Have We Got the Universal Model Wrong?


I love this podcast. Support this show through the acoss supportively. It's up to you how much you give. And there's no regular commitment. Just hit the link in the short description to support. now fifteen seconds guided journal. Ignition sequence Nuts three to four pack as what it feels. Good hello once again. Thanks for joining us on the space. And that's podcast. My name's andrew daca your host and with me always well actually. He's not there now. Professor fred watson lodge just introducing you when you walked away is all well series day today. You don you. Then he knew it. Yes. that's right the sixtieth. That's absolutely right. yes See how professional we don today mani malai. He because the headphones and that's kind of salem. Hi andrew hi. i'm good. How are you somebody actually off the other day if we could get you on the podcast again. Because they they they like the dark skies project and everything you do and i said well this was misty west ever in the united states and i said well actually you know we should get her on again so there she is. Hello hello hello everybody. Happy dax skyway last dot skyway. Oh okay a huge wake. Isn't it yeah. And of course yuri's day refers to eureka garen because today's the anniversary. It is the twelfth of april that we're recording this that he made his epic journey into spicy was up there for. What was it one hundred eight minutes or something all. Yeah a lot. Less light pollution from spain to say yes. I can imagine. Leave you thanks. Thanks bonnie thank you so after that rather unusual start we introduce professor fred. What's an astronomer. Telo him though we also ripa. It's an absolute refund. I'm glad she. I'm glad money came in and reminded me of that because i did. I did talk about it on my radio. Show this morning about uruguay gardens. Epic flight and yes a in sixty one hundred sixty one and you know that was one of the things that i was still at school then and thinking what should i do with my life. I know there was any was this. Is that there was an eclipse in february. And i thought yeah. I think this is going to be my career but when you went into space that just clinched it and it kind of was a wakeup call for the united states because that would toying with the idea of space travel but having the russians get up there at such a tense time between the two countries kind of went. Whoa wait a minute. We've got to do something about this. It all began dis. And it's such a sad into incredible achievement when when he died too. You would think something is dangerous. Going into orbit for the first time would probably put you on the brink of some untimely death but it all went awry on the grand basically did he did die in crash. I think it was an aircraft on it was it was a very. I think they've done an inquest. That is since suggested that his death was attributed to turbulence from another aircraft. So that's the way. I read it. Yeah he will never be forgotten for what he achieved seventy years ago. So it's yuri's day today. The twelfth of april now fred after that quite a straight down the line beginning to the program episode two hundred and forty eight. We're going to just have a quick word about ingenuity because that's just about the happen and my will have happened by the time you hear this. We're also going to analyze some physics because it's possible. We've got the universal model wrong possible some new findings about the aurora jupiter and some audience. Questions from richard. In brisbane and tom toronto canadia. They hide it when i say that that. Let's talk about ingenuity again. We've been talking about it every week for the last few weeks. But that's because it's starting to really get close to this This impending launch of a helicopter on mars and hopefully hopefully by the time this Podcast is out there in the eighth that it will have happened in being successful. Yeah we hope to. The news we have as of today is a test. I think a couple of days ago to test fly. The rotor was aborted by the the helicopters on board computer. Which i don't like it. It says they were trying to rev up their. These rotors go around. Two thousand four hundred rpm can bite the martian the thin martian atmosphere and it was while that was happening that this computer detected some kind of issue which was not necessarily a problem. But i think there's something called a watchdog timer shut the thing down because of a potential problem and so presumably they'll be lots and lots of lots and lots of post-mortems about that. Find out what it was but as far as we know the first light is now resheduled to wednesday this week. Which means that. Donald probably be thursday time here in australia. And so if you're listening to this and it's happened that's fantastic and the hope. The news is good will report on it next week. Probably yes yes indeed. We've had to record early this week because of an impending travels so week we couldn't white until the actual event before we could record the. Hopefully everything went swimmingly. If something goes wrong. They can't ditch on mars because there's nothing to land in waters goodson but it's fingers crossed for for ingenuity his inaugural flight which this got so many people excited. It's getting a lot of chatter across social media on some of the astronomical and space facebook pages and instagram pages. And so on and the news you put ingenuity india search engine and the news button. This list enlists long list of stories so it is quite an astonishing of ingenuity if they pull it off and i'm very confident. They will very hopeful right. Let's move on to our next story fred. And this this is a about some experiments that have been done some dating back some decade and a half in regard to a sub subatomic particle called immune. And this sort of tells the story of the why this particular particle is behaving which has got a few people scratching their heads. Because it's not doing what they thought it should do. And that's led to some speculation that we might have the model of the universe wrong and they've just released some new datta as at this month. The seventh of april that puts a little bit more white behind what might be happening and whether or not we have got the universal model wrong. What what's your take on this following this story. Yeah that's right. So the the bottom line is that. For some time there are two laboratories involved. Here one is the the let me get this right brookhaven national robot laboratory and fifteen years ago. They basically discovered something odd about murals. Excuse me now. One of the suite of hisashi seventeen subatomic particles. If you if you don't count the antimatter particles. It goes up quite a bit. Put them as well. But of course there are particles with opposite electrical charge to the normal ones so the seventeen particles when you include the higgs bozon hunter one of those that suite of fundamental particles. Excuse me there. A bit like electrons but different they are what called leptons that puts them in a category which is different from the quarks which i think a bigger if my understanding is right but the mu on are very important in our understanding of them is fairly complete they come in to the atmosphere as cosmic rays. That's sort of the story started. You know sixty seventy years ago probably more years ago so they were behaving in a strange way an and the the issue is actually to do with the way they behave. Behave in magnetic fields. The way they move and it's all about spin and things of that sort have lost the page. I was looking at all this where it is on my screen. So i'm i'm winging this but the real issue now is that fermilab which is a high energy laboratory in the united states have effectively confirmed that original measurement that there is something wrong with the with our understanding of the. You know the way the meal to behave. What why is that important. Just start because if you if you look at what we call the standard model which has seventeen particles and the charge and magnetic field will very very very well understood as is strengthened an orientation of the magnetic field which is something called the magnetic moment until all those all of those things well understood but this new behavior is confounding. That and this is why people do particle physics experiments andrew. Because what we're really looking for is holes in the standard model things that don't fit because we know from observations principally of the universe the astronomy stuff which is. Why are we talking about this. We know that there are things that we simply don't understand dark matter dark energy being the to perhaps the two biggest dark matter is some kind of subatomic particle. We believe whose identity is completely unknown. Theories called super symmetry a few years ago. That suggested that these were particles that fit into this super symmetric framework. Axioms and neutrally knows where the two things that were being suggested. But there's no evidence that they exist until you crack the standard model and find gaps. Where new physics could creep in. You can't in vote these wild theoretical ideas because that was all they are so. That's why it was exciting. And last week there was a news release from fermilab that said they've confirmed basically confirmed the brookhaven national laboratory result. There is something that we don't understand and that gets everybody excited the standard model. Is you know what what what we're really trying to pull two pieces. Innocent of course when when physicists particle physicists get it goes something like gee look at that for larry. That's pretty you probably now the gets thrown. Get more excited. Actually because maybe sometimes telescope use the same joke about mater the other day. but it's recyclable. Say gosh i'd at a golf a lot too. Yeah so that's the exciting. I have to say on my reading of this. I thought yeah good on this fantastic and so the plan is to do more experiments however on i think it was yesterday or the day before tentative april year over the weekend essentially a new paper was published. And i'm not reading that paper much reading from the compensation article that goes with it. This is by a group of theoretical physicists. Now they're the ones who build the mathematical framework within which these things operate and they have essentially looked the theory again to see whether that's right. The put yes. So the author of that is a gentleman called zoltan four-door at penn state university and he put He put it very very nicely in his conversation article when the results of an experiment don much predictions made by the best theory of the day. Something is off fifteen years ago. Physicists brookhaven national laboratory discovered something perplexing nuance a type of subatomic particle. Were moving in unexpected ways. That didn't match. Theoretical predictions was the theory. Wrong was experiment off or tantalizingly. Was this evidence of new physics. And so what they've done while i'll read on that because he puts it in a nutshell. Physicists have been trying to sell this mystery. Ever since one group from fermilab tackle the experimental side and on the seventh of april twenty twenty one released results confirming original measurements. But my colleagues. And i took a different approach and i'll read on. I am a theoretical physicist and the spokesperson one of two coordinators of the budapest marseille book. Brutal collaboration this is a large scale collaboration of physicists who have been trying to see if the older theoretical prediction was incorrect and we used a new method to calculate how you interact with magnetic fields. That's a long quote from the conversation article but absolutely sums it up. What they've done is said. Well wait a minute let okay. The expert doesn't agree with the theory. And you've checked experiment by bringing grand new thermal results to the table. What about the theory is the theory absolutely watertight. And so they. This group have read revamped. The theory they've looked at it again and what they say is my teams. Theoretical prediction is different from the original theory and matches both the old experimental evidence and the new fermilab data if our calculation is correct it resolves the discrepancy between theory and experiment. It would suggest that there is not an undiscovered force of nature. So there's a real hot a real cold water pipe this have to say but you know this is what you've got to do when you're probing really what you might call the final secrets of the universe higher dimensions all the things that we wonder if we're seeing signs with the dark matter when you're doing all that you've just got to be sure that everything is correct and certainly this group believed that the theory the previous theory was wrong and their new theory matches the results. That are getting so disappears. I'm sure that there will be much debate in physics world about this and it's one of these things that will not resolved easily. They'll be people taking sides on it and arguing the toss. Meanwhile more experiment will be done. And maybe the results will be cowed dot. Billy if it's the theories this wrong that's not going to get you anywhere. So we're in a kind of stalemate position andrew. I think it's very interesting. It's a really exciting piece of physics but it might not mean yet that we can put our hands on our hearts and say we know what dark matter is because we don't so what they suggest what near the theories were suggesting was that nuance were acting inappropriately or just Doing things that didn't expect but now a new paper suggests hang on a minute. They're actually doing what they're supposed to do. Exactly ruin. yeah all right. Well that throws up my theory. That golf balls made of muanza must be some of the some of the salvator particle. We know about you. Well because my golf balls act inappropriately quite often but they do have in common moons travel at almost the speed of light believe yours do as well as gulf. I barely make one hundred miles an hour. Which is very sad. Very sad indeed. Now i think they'll probably be more on this. Because it's it's one of those pioneering areas of science and astronomy and physics. And they're just trying to figure out and of course at the top of the tree at the moment dark matter and energy and we sonali scratching the service on surface on figuring all this out your listening to and watching the space nats podcast episode two hundred and forty eight with the great fred watson and my good self andrew simply space nuts. Thanks for joining us on the space. And that's podcast. andrew. Dunkley here. Fred watson and thank you to our patrons we've had a few more sign up and we really appreciate your support. You can become a patron through patriarch dot com through super cast or you can make donation through pay pal as we've said many times it's voluntary. You do not have to do it if you have to listen and carry on. That's not a problem or no skin off. Air knows but if you do want to put a few dollars into the cape his going that's entirely up to you but it would be greatly appreciated. We're ultimately iming to make it Fully listener supported so the more patrons we can sign up The close to that targets were jump on our website space and that's podcast dot com and click on the subscribe button for more information. Okay fred. let's talk about jupiter. We haven't spoken about jupiter in a little while. I don't think it looks like they've made some interesting discoveries or a discovery about it's a rural displays. Now we know what they are. The aurorae very very popular tourist attraction. In fact you have many times taken people onto us to see. The aurora borealis up in the northern hemisphere of a raw aurora astrologers dan l. y. Which is harder to say because of the antarctic region. It's a bit more difficult to to get to but down as well. They've made some new discoveries have new insights into what's happening around jupiter. Yeah and this is a story in a way that parallels what we've just been talking about andrew because some we've been talking about magnetic fields of muren's which are subatomic particles now we're talking about the magnetic field of the biggest planet in the solar system. So it's the same topic but going from one side to another so the thing that has been puzzling about jupiter's aurorae is that unlike the earth the aurora occur over a broad area of jupiter's polar caps so let me just pick that a bit to use in modern term which i don't like really let me explain it a bit dogs. Just walk past the window here. Somebody's dog you know. We live next door to know what's going to happen. The probably saw the scalpel and bolted. Maybe on earth the story occur in what's called the auroral circle which really the auroral oval is. Actually what is called. Which explains it. All they don't happen at the magnetic pole itself there they happen in a ring around the magnetic pole centered on the magnetic pole. That's where the aurora her the strongest. and the. it's a sort of naive explanation but this is kind of the case. The reason for that is to do with the magnetic field lines of the us magnetic field. And i mean. We're we're all familiar with what happens to i in filings bah magnet. You put the bag down in the filings trace out that magnetic field lines normally run from the north pole round the outside and come back into the south pole and they are called closed field lines because they're closed they they end up both ends of them on the magnet. Same with the earth but there are what is called open field lines as well which felines it just head off into space and you can sort of imagine that that will be the case and so the open field lines of the ones inside the auroral circle until that's why you don't see rory there because the subatomic particles from the sun spiraling down like they do in the in the auroral oval region and lighting up the atmosphere by exciting the atoms of atmosphere. So that's why it's an auroral oval because of where the field lines actually going to the earth now. Jupiter is different because apparently on jupiter. You get a rory within the whole of the polar cap. It's not just within that auroral circle and this is until now has been the puzzle and there is some new research which seems to shed light on it and it comes from a certain number of institutions including the university of alaska fairbanks geophysical institute and the university of hong kong. A number of collaborations actually thirteen researchers. I think of made this discovery about the aurora. And once again it it depends on theoretical models. We've talked a lot about models today. But the theory is the rory only occupy this zone where the magnetic field lines actually close up and disappear into the and not elsewhere but the new theory these scientists have propounded is essentially one that says the rory can can actually occur elsewhere. They can occur in. Open field lines so Let me let me once again. Read from a much. This is a this is not written by these treaties. So i can read it legitimately. He comes from university of alaska fairbanks. It is press release and it says. Jupiter has a polar cap in which the aurora dazzles but has puzzled scientists. The problem is that researchers were so earth centric in their thinking about jupiter because what they have learned about the soda magnetic field so what they've done is used computer modeling to help their research revealed a largely closed polar region that means where the field lines at going back into jupiter with a small crescent shaped area of open flux. That means where the field lines are going out into. Space accounting for only about nine percent of the polar region the rest was active with aurora signifying closed magnetic field lines but jupiter turns out possesses a mix of open and closed field lines in the pool. Caps and dr delaware made this comment. There was no model or no understanding to explain how you can have a cresent of open. Flux like this simulation is producing. He said it just never even entered my mind. Don't think anybody in the community could have imagined this solution yet. The simulation has produced it to me. This is a major paradigm shift for the way that we understand my latest fears. That's the the the magnetic region around planets it reveal it raises many questions about how the solar wind interact with jupiter's magnetosphere and influences the dynamics so basically you know you've got a situation quite different from the earth and what they're putting that down to is possibly the rapidity of jupiter's rotation because jupiter goes around once every ten hours and you compared with our once in twenty four hours plus the fact that you've got this enormous magnetic field around jupiter so and very very large might need us and so what. They're suggesting is that. They reduce the impact of the solar wind. And it means that perhaps the magnetic field lines are more likely to be closed up on jupiter. it's there is the other. There's another thing about jupiter though that's weird and we know that this comes about because of spacecraft measurements budge jupiter's moon eeo or i o which is the innermost moon highly volcanically active. It's kind of electrically linked to jupiter. Because you can see. A transfer of material between along the magnetic field lines from mayo to jupiter itself in fact to the polar cap. So this all kinds of complexities there. But at least there is something that is better understood. Because of this theoretical model jupiter's magnetosphere a talk about the magnetic field of jupiter and obviously had trying to think of jupiter the way we think of earth was probably always going to run it runs into a brick wall because very very different planets is jupiter's magnetic field generated different way to that of earth. We think it's probably the same. But you're absolutely right to focus on that. Because we don't know what the middle of jupiter i mean. The earth's magnetic field is generated by the iron coal and that seems to be likely the something like that will be the middle of jupiter. But it might not be on. Some people postulate that. Jupiter has a core of metallic hydrogen. Work that one out this turn into a metal which would become ducting so that might also generate the magnetic field but honestly we don't know juneau. The juneau spacecraft which is still active around jupiter one of its tasks is actually probing the innermost secrets of jupiter in terms of its core. If it has. It has a solid core. We don't even know that it hasn't summit cove but it seems likely given the this magnetic field you've got that's got to come from somewhere so we might know more juneau's mission is finished. I mean there are probably papers that are coming out of this now. that haven't really been keeping up with but it's prob- probably our best assistance to understanding what's going on with jupiter juno spacecraft. Yes indeed all right. Well it's taken a while but we've suddenly decided we need to treat jupiter like something that it's not akin to earth which makes sense. I'm aware it's a guest. Giant is closely related second cousins twice removed but made what it has in common use was made from the same cloud of dust. So kinda know what it's made of you know how that's distributed within within yeah lies but some fascinating findings. This is space. And that's the podcast about space space science astronomy and all sorts of other stuff. Thanks for joining us on episode two hundred and forty eight more space. This is space nuts episode. Two hundred and forty eight with andrew. Dunkley and fred watson for the other day somebody pointed out that for two weeks in a row. We both wore pink shirts we did. Did we do it on purpose. No it was a complete accident. I notice today. We're both wearing navy blue. We are so of course if you follow us on youtube. You would be aware that 'cause you can watch us. I don't know why you'd want to see are faces. My wife doesn't want to see my face most days but look thank you youtube followers all one point six five thousand of you and you know if you know anybody else who wants to follow us on youtube. Let them know because the numbers ever-growing and we are just about fred. This is really exciting news. We just did that to crack a million downloads of the podcast. Slow knew that. Come as a surprise to you as at las. Can't we down. We'd had nine hundred eighty four thousand downloads so probably by the end of the month or into my we'll probably crack the million. Thank you to everyone who's spent supporting the podcast and for listening for as long as you have and many have been listening for a long time. Some from the very beginning some from about episodes seventy and some started today. And if you are one of those welcome hope you stick around and enjoy the podcast. Whatever platform you're listening on whether it's apple podcasts. Google podcasts teacher. There's a long list of them. Whatever your favorite platform is you'll probably find us and it's time to do some questions fred. So let's get straight into it. And we start with richard in brisbane. Hi fred and andrew. Richard here from brisbane has had to coincidence. Because that's where. I thought he was from love. The show love the content love. The dead jokes at andrew seems to have an endless supply of. It's very sad true. My questions are in regard to dwarf galaxies question one. Is there a common type of galactic centre for dwarf galaxies. Imagine they have some sort of central massive object but is it a supermassive black hole or a soul mass black hole quasar something else entirely or nothing at all and question to when a dwarf galaxy merges with another galaxy such as the milky way. What happens to the central massive object. I assume it's eventually absorbed by the supermassive black hole of the logic. Alexey and if that so does it separate from the dwarf galaxies remnants stars or do they get sucked into a question two and a half and to this what happens when two dwarf galaxies merge. Thanks for doing the job. You do guys. Please keep it up where we were about to stop. But i'm just because of you richard. Let's start with. Is there a common type of galactic set of dwarf galaxies. Yeah it's a really interesting question and that probably is and so. I did a bit of research on this question. Because i didn't really know and there is some work that was published last year actually rather more than a year ago which is actually comes from montana state university and other institutions and the interesting aspect of this is under several of the of the questions in the parts of richard's question because what this group found was massive black holes in thirteen dwarf galaxies. Excuse me bay department. They are now among the smallest galaxies known to host such massive black holes so this is a new insight into our understanding of dwarf galaxies. Because i think the was until relatively recently the dwarf galaxy would not have a supermassive black hole attack center. And so that you when you look pictures of dwarf galaxies. They're pretty ragbag looking things. You know the not terribly well. They often don't have spiral arms. Although summed up do the the to modulate clouds the doorway our own galaxy in particular the large magic cloud. Which you and. I see in our skies you particularly because you live in a fairly dark region of the state where you can see them. In the gilani plowed the large cloud just stops of spiral arms got a little bit of spiral structure and it. Kind of bar across the middle joining them up. That's a characteristic of much larger galaxy. But it's only dwarf and probably smaller than it started out as well because it's having it's certainly it's got is being removed by the gravity of the milky way something called the module and extremists streaming. Gus off cloudy seat in radio radio telescopes so this result that came out last year is really interesting because it does highlight that these dwarf galaxies do have black holes at their center hand. Some of them are what we call intermediate mask lab black holes. You know the ones that seem to have gone walkabout. The way we the selma's black holes. The supermassive black holes these are intermediate so to come down to just a few of the results. They spotted thirteen massive black holes in dwarf galaxies located within a billion light years of of our own galaxy so they're relatively nearby which enough to be because they're fainter than the giant galaxies that we normally looking at all of the thirteen. Galaxies are only hundred of the massive our own milky way galaxy or smaller so that hundred times smaller than the milky way right but they've got massive but they've got black holes that makes them among the smallest galaxies known to host massive black holes. And in fact this work was announced last year. The beginning of twenty twenty the american astronaut michael society had. They have an annual meeting every january right at the beginning of january. It was in honolulu last year. Sadly i couldn't make it mainly because it was in and scandinavia watching there but anyway. That's where this result was published. But here's the crush andrew. The the black kohl's about four hundred thousand times the mass of the sun so that is right in the middle of the intermediate black hole range. It's been on the big side getting towards not far off a million there but it's yes the really are intermediate mass black holes. But there's another punchline to this which i think he's quite extraordinary. These black holes were actively eating material around them. But in half of the galaxy's the black holes weren't at the middle. There were kind of wondering around the galaxy. So that's rather unexpected. You would expect that the massive black hole or a supermassive black hole in the middle of the galaxy is going to be plumped right in the middle because it's where the gravitational center of that object is but in these dwarf galaxies. That's not the case. And i suppose that suggests that the may be the dwarf. Galaxies might be easily disturbed by bigger galaxies so their structure might have been kind of pulled out of out of kilter that makes sense. Yeah the there's a couple of quotes from from the authors of this work one is. This work has taught us that. We must broaden our searches for massive black holes in dwarf galaxies beyond their centers to get a more complete understanding of the population learn. What mechanisms helped form the first magnetic sorry massive black holes in the early universe and there is another quote we hope by studying them and their galaxies will give us insights into how similar black holes in nearly universe for formed and then grew through galactic mergers over billions of years producing the supermassive black holes. We see in larger galaxies today with masses of many millions or billions of times that of the sun so that probably answers to a certain degree the question about what happens when dwarf galaxies merge the the black holes would merge to very probably. That's right the only found one black hole in each of these galaxies if they've found to maybe that would be some evidence for incomplete merger if i could put it that way because i think normally when galaxies merged the black holes merge to there is there is a. There's one interesting aspect of this that we are still at school authorities. Quite an old way of thinking is not agreed upon by everybody but the globular clusters in our own galaxy. Clusters really dense star. Clusters the tube brightest of biggest during the southern hemisphere again. She's well reason for putting telescopes down here because centauri and forty seven to connie the two biggest of these objects in our galaxy and some astronomers thing that what you're seeing globular cluster is the strip down core of a dwarf galaxy. That's how all outer stars pulled off by the gravitation of the milky way but the core of the galaxies is so gravitationally compact that it resists. The what we call the tidal effects of the milky way than stays intact. That actually makes a of sense particularly because there have been one or two what you might call posey. So-called them intermediate black hole candidates discovered an side globular clusters we think there are some of classes. How black holes in which you know highlights the possibility that maybe these are the final remains of some galaxies that got too close to the milky way so basically everything riches asked is possible to sounds great. Sounds like all the answers are yes including question tune which is what happens to dwarf galaxies merge. Their black holes probably merged to okay. What about the quiz our theory that he came up so quasars slightly different category and a kind of extinct now because their product of the early universe where you had the supermassive black holes within galaxies really actively consuming the material around them and they're so active that they're very powerful emitters of radio waves and visible light in fact and so the the quieter regime has gone but maybe i mean scientists wonder if all galaxies go through a craze phase early in their lives. That may not extend to dwarf galaxies. Because you need a pretty big supermassive black hole to really kick off this process and get the kind of activity that you get with a quasar. They richard so the answers to your questions. I yes yes perhaps probably not. And maybe but not necessarily not really. Thanks for your question. Richard and things are going well in sunny brisbane. I'm actually going up to queensland lighter this year we got to go to a wedding so hopefully all will be. Well come august and all remember to take my my high favor medication. Last time we went up there for a wedding. We went in august. And i thought that's only august. She'll be right still win. No guard got me good to off but yeah thanks again richard. Now move onto a question or two from tom in toronto canada. Hello fred andrew. I'm a subscriber and admire if your podcast since about episode seventy coincidentally. I have two questions for professor watson. It's a love this. Your wikipedia page mentions few musical compositions your a pot of had. Is the cosmos inspire your music and does music inspire any thoughts or ideas you might have in your astronomical research and then a really serious question could black holes be safely used in gravity. Assist greetings from snowy. Toronto was snowy new south. Wales victoria and tasmania this week though as we in the northern southern hemisphere go through seasonal changes were all sort of experiencing the same thing at the moment but yes. You'll music fred. He's interested in your music well where to start. So i think say android grew up in a musical family and dad was. My dad was a swing but he played in a swing band. Indeed my brother still does. They were both drummers. My brother's still is hold that against them. He doesn't beyond he gets older job jokes. He doesn't get many gigs. These days for obvious reasons but so there was always music. But it wasn't just swing museum. I mean this is back in the forties. When i was a little one classical music was there as well. And that's what really got me hooked. I like pop music but classical music is something that has been a major part of my life throughout my whole life and to be honest andrew. I'm really glad about that. Because he often provide you with a way of getting away from the from the world. It's a really solid thing to be able to listen to a piece of music that you know is going to be your happy place. Whether it's beethoven sibelius bribes whoever is all great stuff so steppenwolf steppenwolf. Yeah i can do that as well. Okay yeah because i've got fairly broad musical tastes and in the sixties heavily into beatles stones. Y'all all the stuff that was going on then but the other. that's the other side of it so move. Classical music is not entirely confined to listening. And i'll explain that in a second but mostly because they don't play an orchestral instrument for example in an orchestra played violin. Something however i did learn both piano guitar. And in the in the folk era in the sixties and seventies. I did a lot of played in clubs all over. England and scotland hung out with the likes of gerry. Rafferty and billy connolly and people like that who are coming musicians at the time and still play occasionally but not in any sense. The word meaning to i thought i was going to become a professional musician quite it because there wasn't actually look on that good. Never the guy who played with was he's still professional in scotland. Kenny brill of a band called bradford and east fife ready mix concrete company anyway so so the science comes into that because for the last fifty years of written death science songs which perform at signs in the pump and things of that sort but the classical in some ways is more related to the astronomy. Because i got very friendly with because through his work listening to his work on the radio with an australian composer by the ross edwards. Ross is one of australia's foremost classical music composers. He he actually composed the piece that was played on the sales of the sydney opera house on the first of january. Two thousand with an audio into two point five billion people. It's called door mantras. It's a beautiful piece of modern classical music. Not long after that we hooked up the idea of making a musical journey. Through the night sky which is his fourth symphony. And choral work. It has two choirs to sing it. And and i wrote the words which are essentially the constellations that we recognize stars that we recognize in the western world juxtaposed with constellations. Aboriginal people recognize here in australia. Now they vary from place to place. So i'll start to take selections but he actually won an award. Andrew the two thousand eight opera award for the best. Choral work of the year because it came on a cd. So being the israelis forming rights association. That's exactly right. The two things are very much intertwined in my brain and can't answer tom's question because i don't know how is that these things inspire each other but they definitely do and i do when i'm writing. I often like this kid's book sounds staff to say the kids book but often subconsciously aware of the structure and a piece of music the exposition development and recapitulation in a piece of. What's what's called sonata. Form often goes into the right things you set off with an idea and you boldly around a bit and then you come out with the same idea but in a different form of the end a once again. Adopting the answers the question. Let's get into the real question anyway. Fascinating the fascinating. Yes he says could black be safely used in gravity. Assist as you. This is like space travel. Yeah it's interesting thought. For and what little i know about the mechanisms of gravity assist suggests that i don't think they could because it's more they don't have the don't have structure so look. I'm i'm kind of guessing here soon. So these are ideas pulled out of the air but gravity. Assist these weird because if you think about it you know what's happening is you're flying. A spacecraft close to a planet is feeling that planet gravity to increase the speed of the space craft but when the spacecraft gone past. Gravity is trying to slow it down. I think if you had a single point that would be what would happen. You wouldn't gain any momentum from the encounter. The expedia gained on the approach to the black hole swimming. You fusty enough not to get sucked in would would match the speed. You'd lose on the way out. So the net zero. Because as i understand it it's to do with the planet's rotation the direction that you approach it in relation to its equator that actually gives you the gravity assist so it's to do with the structure of the planet itself that you can make this momentum change to give momentum to the planet sorry to take momentum to from the planet to assist your spacecraft in its journey so i think is probably no. I'm not sure anybody would want to fly spacecraft close to a black. Oh anyway in case show there are people who would want to whether or not you'd be capable of it and come back to tell the story that'd be that'd be a different thing i imagine so not is the answer to that particular question. We'll follow it up though because it's a really interesting question. And he's into why. Gravity assist works tool fascinating. Thanks tom. thanks richard for your questions knocked over a couple of couple more of those text questions that have been racking up for the last ten years but knock off some more but if you do have a question for us don't forget to visit our website and click on the link and you can send us a text question through the email interface or you can use your recording device whether it's through a tablet or a smartphone or computer and. Just tell us who you are. We from and ask you a question. Happy audio questions as well which we've been doing a lot of lightly but catching on the text questions to and that's pretty well and thank you again. Fred has always great to see you and happy. Trails will catch you again next week. So great andrew. Same to you all the best. Speak to professor fred watson. astronomer large part of the team here on the space nuts podcast. Loda who hugh in the studio who works feverishly to put it all together and adds the nuts and bolts and finds the silly pictures that he puts on the on the graphics when we put them online and from andrew. Dice clay you. Thanks again for joining us. We'll see you on the very next episode of the space. And that's podcast bye-bye to this komo available at apple podcasts. Google podcasts spotify. Iheart radio and all your favorite podcast. You can also stream on demand caught. Stop this is another gas. Production from dot com.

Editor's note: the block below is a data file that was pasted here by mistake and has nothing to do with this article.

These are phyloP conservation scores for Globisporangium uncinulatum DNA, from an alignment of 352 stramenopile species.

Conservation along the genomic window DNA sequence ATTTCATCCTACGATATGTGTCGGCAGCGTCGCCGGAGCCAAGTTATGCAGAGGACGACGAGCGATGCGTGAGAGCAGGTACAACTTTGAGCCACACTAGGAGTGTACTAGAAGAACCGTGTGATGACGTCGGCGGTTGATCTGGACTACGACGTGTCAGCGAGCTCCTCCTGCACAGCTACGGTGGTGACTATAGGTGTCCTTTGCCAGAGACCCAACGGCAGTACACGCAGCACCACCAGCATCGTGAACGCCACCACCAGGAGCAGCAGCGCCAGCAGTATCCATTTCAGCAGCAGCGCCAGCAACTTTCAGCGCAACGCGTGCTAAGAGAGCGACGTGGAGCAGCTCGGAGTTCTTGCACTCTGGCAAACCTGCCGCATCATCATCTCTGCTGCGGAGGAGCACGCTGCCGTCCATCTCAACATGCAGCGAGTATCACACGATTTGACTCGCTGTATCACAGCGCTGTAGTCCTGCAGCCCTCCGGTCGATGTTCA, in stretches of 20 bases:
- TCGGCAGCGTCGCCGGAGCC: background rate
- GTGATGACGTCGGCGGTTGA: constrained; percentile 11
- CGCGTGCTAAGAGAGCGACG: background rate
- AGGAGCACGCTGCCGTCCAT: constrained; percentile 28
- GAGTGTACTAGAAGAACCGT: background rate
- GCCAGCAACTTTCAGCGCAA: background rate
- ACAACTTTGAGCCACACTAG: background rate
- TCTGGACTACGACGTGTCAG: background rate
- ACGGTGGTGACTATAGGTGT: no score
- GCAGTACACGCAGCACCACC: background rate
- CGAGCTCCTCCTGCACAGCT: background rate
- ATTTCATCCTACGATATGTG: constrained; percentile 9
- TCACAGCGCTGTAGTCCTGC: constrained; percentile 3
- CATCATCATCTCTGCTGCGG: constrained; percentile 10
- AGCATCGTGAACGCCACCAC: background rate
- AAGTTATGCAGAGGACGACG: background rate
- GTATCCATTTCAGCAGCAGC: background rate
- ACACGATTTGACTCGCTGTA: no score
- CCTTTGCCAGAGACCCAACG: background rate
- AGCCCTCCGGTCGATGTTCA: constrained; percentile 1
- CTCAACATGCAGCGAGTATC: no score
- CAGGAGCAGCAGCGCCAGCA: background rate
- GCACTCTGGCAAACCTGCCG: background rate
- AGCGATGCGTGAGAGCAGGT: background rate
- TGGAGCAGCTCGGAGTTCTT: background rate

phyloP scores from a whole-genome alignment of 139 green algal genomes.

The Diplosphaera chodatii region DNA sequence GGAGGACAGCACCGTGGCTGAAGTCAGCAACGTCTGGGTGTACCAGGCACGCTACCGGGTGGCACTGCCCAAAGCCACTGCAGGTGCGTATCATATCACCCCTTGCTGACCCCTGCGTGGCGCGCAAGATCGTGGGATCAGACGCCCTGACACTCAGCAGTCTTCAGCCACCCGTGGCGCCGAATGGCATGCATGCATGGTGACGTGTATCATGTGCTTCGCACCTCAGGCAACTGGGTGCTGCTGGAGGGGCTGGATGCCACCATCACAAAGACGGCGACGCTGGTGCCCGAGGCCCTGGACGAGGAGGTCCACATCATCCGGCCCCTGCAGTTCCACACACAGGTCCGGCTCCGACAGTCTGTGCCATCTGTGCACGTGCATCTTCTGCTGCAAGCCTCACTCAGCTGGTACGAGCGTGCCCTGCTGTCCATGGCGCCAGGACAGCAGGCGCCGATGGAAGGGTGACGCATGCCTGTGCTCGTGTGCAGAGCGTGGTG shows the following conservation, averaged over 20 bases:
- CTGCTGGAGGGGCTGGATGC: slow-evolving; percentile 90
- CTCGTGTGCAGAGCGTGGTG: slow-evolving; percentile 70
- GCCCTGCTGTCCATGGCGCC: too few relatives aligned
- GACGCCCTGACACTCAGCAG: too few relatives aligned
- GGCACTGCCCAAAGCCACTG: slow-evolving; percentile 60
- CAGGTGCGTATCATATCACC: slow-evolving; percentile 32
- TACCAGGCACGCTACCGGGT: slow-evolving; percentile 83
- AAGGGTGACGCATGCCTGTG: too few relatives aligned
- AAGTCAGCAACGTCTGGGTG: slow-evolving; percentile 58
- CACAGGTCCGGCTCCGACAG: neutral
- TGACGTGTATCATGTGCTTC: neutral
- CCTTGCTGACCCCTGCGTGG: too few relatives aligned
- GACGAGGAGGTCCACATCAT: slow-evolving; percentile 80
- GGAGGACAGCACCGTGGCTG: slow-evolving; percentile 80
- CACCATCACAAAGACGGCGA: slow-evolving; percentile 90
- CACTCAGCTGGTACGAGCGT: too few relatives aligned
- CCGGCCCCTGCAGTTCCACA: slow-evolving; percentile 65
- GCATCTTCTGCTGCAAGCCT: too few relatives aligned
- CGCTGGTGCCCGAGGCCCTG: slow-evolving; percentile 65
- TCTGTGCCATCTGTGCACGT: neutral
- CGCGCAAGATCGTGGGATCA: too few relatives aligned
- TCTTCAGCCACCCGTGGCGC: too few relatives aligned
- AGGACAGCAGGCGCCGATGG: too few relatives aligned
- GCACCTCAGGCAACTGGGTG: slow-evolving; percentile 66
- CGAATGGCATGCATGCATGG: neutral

Coming up next